There is not a whit of self-pity.

"Everyone has some kind of problem or other," she said. "I live by the creed that if there's a problem, then fix it and get on with life. Does constant dwelling on it and complaining about it help to solve it? No, it doesn't."

Given that she was responsible "for home, family, eight children and an absent husband, if I had taken the time to feel sorry for myself I would have bent and broken under the weight, and my household and children along with me. I managed to survive difficult times, thanks to my own determination and the grace of God."

The film "Walesa," by renowned director Andrzej Wajda, is a dramatization, interspersed with documentary clips from actual events. In the Regent Square lobby is a poster depicting two young, handsome actors who play Lech and Danuta Walesa.

What was it like, she is asked, to see an actress play her on the screen?

"For me the most important scenes in the movie were the documentary scenes because they show what really happened," she said.

On Friday night Mrs. Walesa attended a fundraising banquet at the University Club to support Polish studies at the University of Pittsburgh. Today, there's a visit to Fallingwater, and on Sunday she goes to a 9 a.m. Mass at Immaculate Heart of Mary Church in Polish Hill, where some of the service will be in her native language.

Her own memoir, "Dreams and Secrets," took more than two years to write. She sat and talked for hours on end with journalist Piotr Adamowicz, who accompanied her on this trip. It wasn't easy to answer questions about events that she was so emotionally involved in, but "in a sense it did have a kind of therapeutic value. Any personal confession involving the stirring up of personal memories is a sort of spiritual therapy. A religious person will know what I mean."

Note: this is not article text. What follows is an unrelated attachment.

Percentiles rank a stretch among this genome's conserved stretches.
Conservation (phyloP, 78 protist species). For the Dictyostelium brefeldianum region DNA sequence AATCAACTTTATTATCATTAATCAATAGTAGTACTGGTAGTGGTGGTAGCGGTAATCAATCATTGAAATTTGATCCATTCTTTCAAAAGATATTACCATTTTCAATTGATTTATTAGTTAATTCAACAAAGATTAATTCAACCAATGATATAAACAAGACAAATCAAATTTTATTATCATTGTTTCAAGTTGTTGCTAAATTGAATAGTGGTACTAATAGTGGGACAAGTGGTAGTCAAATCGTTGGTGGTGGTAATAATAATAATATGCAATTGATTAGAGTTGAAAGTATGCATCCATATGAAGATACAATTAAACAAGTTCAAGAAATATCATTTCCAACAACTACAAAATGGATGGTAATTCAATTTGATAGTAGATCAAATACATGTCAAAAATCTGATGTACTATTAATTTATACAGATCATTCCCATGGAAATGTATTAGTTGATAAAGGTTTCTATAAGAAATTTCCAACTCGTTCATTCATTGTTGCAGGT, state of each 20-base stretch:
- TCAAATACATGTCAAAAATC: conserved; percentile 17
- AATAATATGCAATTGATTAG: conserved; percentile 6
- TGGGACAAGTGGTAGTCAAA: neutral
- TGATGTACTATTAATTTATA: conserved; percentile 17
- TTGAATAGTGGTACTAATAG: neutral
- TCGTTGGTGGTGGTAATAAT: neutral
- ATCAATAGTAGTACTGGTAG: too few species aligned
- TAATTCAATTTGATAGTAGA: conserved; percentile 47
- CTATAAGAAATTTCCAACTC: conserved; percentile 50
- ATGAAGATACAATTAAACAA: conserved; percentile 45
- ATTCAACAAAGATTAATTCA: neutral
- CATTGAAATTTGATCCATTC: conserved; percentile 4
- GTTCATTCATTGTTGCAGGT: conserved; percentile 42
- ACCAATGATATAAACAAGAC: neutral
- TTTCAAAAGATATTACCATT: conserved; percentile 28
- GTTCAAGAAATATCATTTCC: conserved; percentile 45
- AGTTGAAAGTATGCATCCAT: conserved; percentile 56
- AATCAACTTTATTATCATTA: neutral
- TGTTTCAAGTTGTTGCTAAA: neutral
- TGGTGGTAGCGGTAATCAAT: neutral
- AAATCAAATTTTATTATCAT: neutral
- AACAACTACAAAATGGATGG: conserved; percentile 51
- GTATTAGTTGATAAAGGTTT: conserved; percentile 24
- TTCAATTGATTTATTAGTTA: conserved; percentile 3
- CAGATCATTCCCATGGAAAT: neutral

In fact, in Poland, the book transformed her "from a drab housewife into a lady of the house," she joked. "Dreams and Secrets" is only available in Polish, but "it's my dream" that it one day be translated into English.

When it was published, the media made much of her candid admission that she resented her husband for not involving her more in his work or for not being at home more. Asked about that, she related a story.

"A certain lady asked me to write a special dedication to her in my book with more or less the following content: 'May husbands always listen to their wives.' I asked that lady how old her husband was, and she said 72. I told her he certainly wasn't going to start listening to her at that age," she said with a laugh.

Mrs. Walesa did her best answering questions during the interview Thursday afternoon, but she was clearly flagging from jet lag. As a reporter bid her goodbye so she could take a nap, she had three parting words:

"Tell the truth," she said.


Correction (March 22): This article has been updated to provide the correct name of the church in Polish Hill.


Mackenzie Carpenter, mcarpenter@post-gazette.com, 412-263-1949. On Twitter @MackenziePG.